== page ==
Kathy Giacomini, PhD, who trained as a pharmacist and went on to become one of the foremost experts on pharmacogenomics, has been appointed dean of the UCSF School of Pharmacy.
A world-renowned scientist, Giacomini is a professor of bioengineering and therapeutic sciences in the UCSF School of Pharmacy, a department she chaired for more than 10 years. In a long career at UCSF, she has been an active mentor to pharmacy students and graduate students, and a champion for women and underrepresented groups in science.
She takes the helm of a school that has been a decades-long leader and innovator in all three of its departments, which also include pharmaceutical chemistry and clinical pharmacy, a field that was founded and developed at UCSF. The oldest pharmacy program in the West, the School has been the top recipient in its field in research funding from the National Institutes of Health every year since 1979 and is home to acclaimed training programs for PhD researchers and PharmD clinicians.
“Kathy brings stellar scientific credentials, leadership, and a deep understanding of the School’s research, educational and clinical missions,” said UCSF Chancellor Sam Hawgood, MBBS. “I look forward to her ideas on expanding upon the School’s rich history in both research and clinical pharmacy, as well as further integrating pharmacy into UCSF Health’s ecosystem.”
Increasing Opportunities for Clinical Pharmacists
Giacomini said she would like to start by bringing more quantitative training to clinical pharmacy to expand pharmacists’ professional opportunities and take advantage of UCSF’s expertise in quantitative sciences, including the School’s Quantitative Biosciences Institute.
I look forward to her ideas on expanding upon the School’s rich history in both research and clinical pharmacy, as well as further integrating pharmacy into UCSF Health’s ecosystem.
“There’s so much that we could do for the profession of pharmacy,” she said. “Everything is going to computers, and everything is going to quantitative methods, including drug discovery, drug development and precision dosing.”
She also hopes to provide pharmacy students with training in the evolving field of regulatory science, an area she has led as co-director of the UCSF-Stanford Center of Excellence in Regulatory Science and Innovation (CERSI), which is funded by the Food and Drug Administration to help them develop technologies and methodologies to evaluate emerging medical products.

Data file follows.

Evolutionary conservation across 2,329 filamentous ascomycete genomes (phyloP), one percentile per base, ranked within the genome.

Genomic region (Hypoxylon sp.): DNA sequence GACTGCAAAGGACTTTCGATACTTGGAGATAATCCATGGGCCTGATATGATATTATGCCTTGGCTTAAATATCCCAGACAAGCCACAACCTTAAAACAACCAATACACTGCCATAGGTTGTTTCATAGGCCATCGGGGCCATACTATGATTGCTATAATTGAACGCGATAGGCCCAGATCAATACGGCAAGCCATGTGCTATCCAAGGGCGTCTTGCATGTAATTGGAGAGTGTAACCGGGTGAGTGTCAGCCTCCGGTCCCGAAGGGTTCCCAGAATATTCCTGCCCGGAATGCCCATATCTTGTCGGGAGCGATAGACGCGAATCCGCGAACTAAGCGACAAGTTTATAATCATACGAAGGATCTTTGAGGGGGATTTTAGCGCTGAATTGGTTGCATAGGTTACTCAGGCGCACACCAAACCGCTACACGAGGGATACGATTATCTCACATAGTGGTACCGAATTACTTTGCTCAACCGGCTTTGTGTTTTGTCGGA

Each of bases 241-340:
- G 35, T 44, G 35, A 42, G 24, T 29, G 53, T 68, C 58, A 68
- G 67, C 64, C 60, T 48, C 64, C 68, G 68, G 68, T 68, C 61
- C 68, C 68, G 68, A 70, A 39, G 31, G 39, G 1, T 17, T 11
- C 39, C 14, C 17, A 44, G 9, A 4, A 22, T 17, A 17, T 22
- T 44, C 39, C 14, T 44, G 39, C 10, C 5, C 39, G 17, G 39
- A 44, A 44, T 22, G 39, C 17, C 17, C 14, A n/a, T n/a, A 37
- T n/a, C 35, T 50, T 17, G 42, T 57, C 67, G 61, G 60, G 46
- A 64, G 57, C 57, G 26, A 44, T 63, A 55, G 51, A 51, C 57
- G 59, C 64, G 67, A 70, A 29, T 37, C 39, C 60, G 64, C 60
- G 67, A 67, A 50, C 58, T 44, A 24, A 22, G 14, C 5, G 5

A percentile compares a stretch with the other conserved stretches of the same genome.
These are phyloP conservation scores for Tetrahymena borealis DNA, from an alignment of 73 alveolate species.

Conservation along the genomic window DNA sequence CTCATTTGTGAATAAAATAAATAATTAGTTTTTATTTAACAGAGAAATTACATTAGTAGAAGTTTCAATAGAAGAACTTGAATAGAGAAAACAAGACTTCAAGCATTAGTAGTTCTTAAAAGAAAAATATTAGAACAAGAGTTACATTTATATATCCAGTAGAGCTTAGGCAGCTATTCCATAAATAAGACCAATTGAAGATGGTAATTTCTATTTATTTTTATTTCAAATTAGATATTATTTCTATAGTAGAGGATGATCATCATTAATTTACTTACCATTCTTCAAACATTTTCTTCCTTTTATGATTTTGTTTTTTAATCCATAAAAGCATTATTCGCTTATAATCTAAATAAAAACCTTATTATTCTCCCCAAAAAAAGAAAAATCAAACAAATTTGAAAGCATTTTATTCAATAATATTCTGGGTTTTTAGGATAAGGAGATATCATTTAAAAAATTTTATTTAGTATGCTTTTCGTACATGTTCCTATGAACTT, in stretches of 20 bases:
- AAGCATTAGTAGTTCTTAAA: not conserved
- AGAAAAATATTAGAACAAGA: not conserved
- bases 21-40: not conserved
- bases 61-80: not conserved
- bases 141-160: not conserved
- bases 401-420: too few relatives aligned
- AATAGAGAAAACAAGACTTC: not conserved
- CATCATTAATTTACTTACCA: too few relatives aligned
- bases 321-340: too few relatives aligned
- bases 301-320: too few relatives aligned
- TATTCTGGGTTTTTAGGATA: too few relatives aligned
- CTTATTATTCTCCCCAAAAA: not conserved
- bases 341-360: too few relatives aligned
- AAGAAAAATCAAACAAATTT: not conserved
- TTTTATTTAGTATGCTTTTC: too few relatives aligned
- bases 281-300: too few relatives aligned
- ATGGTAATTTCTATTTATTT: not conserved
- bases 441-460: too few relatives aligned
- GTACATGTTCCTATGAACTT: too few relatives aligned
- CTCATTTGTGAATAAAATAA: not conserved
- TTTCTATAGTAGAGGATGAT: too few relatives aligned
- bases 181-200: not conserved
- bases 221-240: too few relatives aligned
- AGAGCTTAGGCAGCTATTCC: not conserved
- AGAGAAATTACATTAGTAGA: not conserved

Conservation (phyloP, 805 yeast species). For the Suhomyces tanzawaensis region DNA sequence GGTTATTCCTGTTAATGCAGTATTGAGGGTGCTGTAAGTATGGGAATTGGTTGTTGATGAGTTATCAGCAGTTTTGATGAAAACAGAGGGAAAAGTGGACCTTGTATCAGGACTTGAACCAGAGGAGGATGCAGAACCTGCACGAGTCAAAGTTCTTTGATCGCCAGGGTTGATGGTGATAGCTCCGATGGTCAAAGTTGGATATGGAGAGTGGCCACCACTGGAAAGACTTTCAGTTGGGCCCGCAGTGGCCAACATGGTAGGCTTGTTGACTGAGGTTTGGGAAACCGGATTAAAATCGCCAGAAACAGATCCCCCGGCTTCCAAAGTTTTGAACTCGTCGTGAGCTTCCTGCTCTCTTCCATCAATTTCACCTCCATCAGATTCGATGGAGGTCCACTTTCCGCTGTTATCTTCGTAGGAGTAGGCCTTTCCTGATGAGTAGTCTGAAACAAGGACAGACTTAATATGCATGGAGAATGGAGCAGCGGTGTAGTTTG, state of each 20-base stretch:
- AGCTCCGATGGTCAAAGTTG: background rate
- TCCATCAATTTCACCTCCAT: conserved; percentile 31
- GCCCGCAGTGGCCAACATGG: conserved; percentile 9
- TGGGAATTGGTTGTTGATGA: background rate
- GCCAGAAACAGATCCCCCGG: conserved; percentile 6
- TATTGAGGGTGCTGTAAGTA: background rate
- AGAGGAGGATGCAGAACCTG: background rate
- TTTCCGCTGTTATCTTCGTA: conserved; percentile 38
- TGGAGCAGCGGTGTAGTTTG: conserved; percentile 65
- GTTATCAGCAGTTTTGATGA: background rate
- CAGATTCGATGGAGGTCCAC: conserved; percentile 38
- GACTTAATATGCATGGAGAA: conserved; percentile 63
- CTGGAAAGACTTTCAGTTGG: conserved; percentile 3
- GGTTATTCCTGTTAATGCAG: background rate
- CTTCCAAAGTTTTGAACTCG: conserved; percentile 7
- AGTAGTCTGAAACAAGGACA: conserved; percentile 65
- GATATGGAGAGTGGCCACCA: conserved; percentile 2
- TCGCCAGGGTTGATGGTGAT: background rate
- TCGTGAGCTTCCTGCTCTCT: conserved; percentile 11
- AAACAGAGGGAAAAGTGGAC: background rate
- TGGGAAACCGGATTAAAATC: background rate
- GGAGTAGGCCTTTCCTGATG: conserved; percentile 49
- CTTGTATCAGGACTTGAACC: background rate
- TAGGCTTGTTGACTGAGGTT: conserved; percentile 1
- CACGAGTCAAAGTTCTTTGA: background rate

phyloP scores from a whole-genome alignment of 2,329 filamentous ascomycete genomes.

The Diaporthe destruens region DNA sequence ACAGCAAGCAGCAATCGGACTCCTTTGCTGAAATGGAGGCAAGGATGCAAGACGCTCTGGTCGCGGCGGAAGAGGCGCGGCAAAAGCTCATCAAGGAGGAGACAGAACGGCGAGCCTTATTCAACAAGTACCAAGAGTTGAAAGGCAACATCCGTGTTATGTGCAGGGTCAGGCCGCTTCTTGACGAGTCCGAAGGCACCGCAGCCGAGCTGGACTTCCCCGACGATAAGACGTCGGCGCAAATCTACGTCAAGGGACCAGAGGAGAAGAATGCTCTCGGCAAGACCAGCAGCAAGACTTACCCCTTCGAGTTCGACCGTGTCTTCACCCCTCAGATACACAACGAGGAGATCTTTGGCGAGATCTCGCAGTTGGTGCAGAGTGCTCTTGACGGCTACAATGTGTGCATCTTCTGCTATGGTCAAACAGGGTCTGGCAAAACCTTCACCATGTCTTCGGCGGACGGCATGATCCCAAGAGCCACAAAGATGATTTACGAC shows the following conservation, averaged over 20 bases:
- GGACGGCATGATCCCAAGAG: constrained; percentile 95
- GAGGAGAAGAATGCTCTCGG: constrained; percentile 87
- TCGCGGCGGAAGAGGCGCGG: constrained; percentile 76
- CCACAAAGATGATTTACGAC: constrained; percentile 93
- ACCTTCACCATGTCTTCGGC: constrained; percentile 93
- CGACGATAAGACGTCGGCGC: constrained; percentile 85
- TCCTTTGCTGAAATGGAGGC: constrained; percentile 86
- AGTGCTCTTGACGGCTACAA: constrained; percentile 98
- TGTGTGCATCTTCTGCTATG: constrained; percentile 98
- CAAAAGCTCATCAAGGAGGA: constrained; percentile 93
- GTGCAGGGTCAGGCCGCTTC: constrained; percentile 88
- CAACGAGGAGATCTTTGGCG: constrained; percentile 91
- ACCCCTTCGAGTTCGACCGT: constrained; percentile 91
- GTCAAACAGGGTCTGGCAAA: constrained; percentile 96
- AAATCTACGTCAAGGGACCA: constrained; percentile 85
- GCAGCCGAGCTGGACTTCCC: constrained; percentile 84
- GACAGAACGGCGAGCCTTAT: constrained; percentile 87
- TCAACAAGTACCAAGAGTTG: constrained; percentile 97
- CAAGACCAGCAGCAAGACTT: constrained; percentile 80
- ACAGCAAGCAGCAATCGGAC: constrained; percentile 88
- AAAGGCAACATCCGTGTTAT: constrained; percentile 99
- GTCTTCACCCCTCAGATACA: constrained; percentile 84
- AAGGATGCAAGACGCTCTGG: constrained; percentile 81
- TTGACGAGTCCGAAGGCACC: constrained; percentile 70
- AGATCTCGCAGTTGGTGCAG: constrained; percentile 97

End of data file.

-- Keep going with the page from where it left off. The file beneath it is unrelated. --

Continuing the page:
“If they have that, they have so many more opportunities,” she said.
An Illustrious Career in Pharmacy Research
Giacomini has spent her entire research career doing work, such as pharmacogenomics, that is specifically housed in schools of pharmacy. Her research on genetic variation in how people metabolize and transport drugs has been highly influential in pharmacology, and has been recognized through numerous awards. These include the Volwiler Research Achievement Award – the highest research award given by the American Association of College of Pharmacy – and the Distinguished Pharmaceutical Scientist Award, a lifetime achievement award that recognizes individuals for their contributions to the pharmaceutical sciences. She is one of the few pharmacy-trained elected members of the National Academy of Medicine.
In three decades at UCSF, Giacomini’s lab has been at the forefront of the pharmacogenomics field. Her lab first determined the molecular identity and function of a large family of cell membrane transporters, then looked to see how genetic variations in these transporters across diverse populations affect human disease and create the potential for therapeutic and adverse drug responses.
She was the inaugural president of the Pharmacogenomics Global Research Network, a scientific society that focuses on how to implement pharmacogenetic testing for patient care. And her work extended from the laboratory into clinical studies to see how different people responded to common drugs like metformin, which is used in diabetes.
“That link between the science and the clinical practice is so important,” she said. “That’s what I can bring more of.”
Supporting Diverse Students and Scientists
Giacomini also has a strong commitment to diversity, equity and inclusion.
As a lab director and mentor, she said she worked to create a trusting environment by opening meetings with diversity talks in which lab members introduce themselves and speak about their backgrounds in all their variety and complexity.
She was a member of and then chaired the Chancellor’s Advisory Committee on the Status of Women, which developed parental leave policies for the campus. And she won the Chancellor’s Award for the Advancement of Women, and the Martin Luther King Award at UCSF.
As the child of a Filipino mother and an Irish-American father who met in the Philippines during World War II, she considers herself multi-racial. Giacomini said her experience working in the top echelons of science at a time when she was often the only non-white person has taught her the importance of having respect for differences.
“I have been very concerned with diversity my whole career,” she said. “We’ll see what we can do, if I can channel it into doing good.”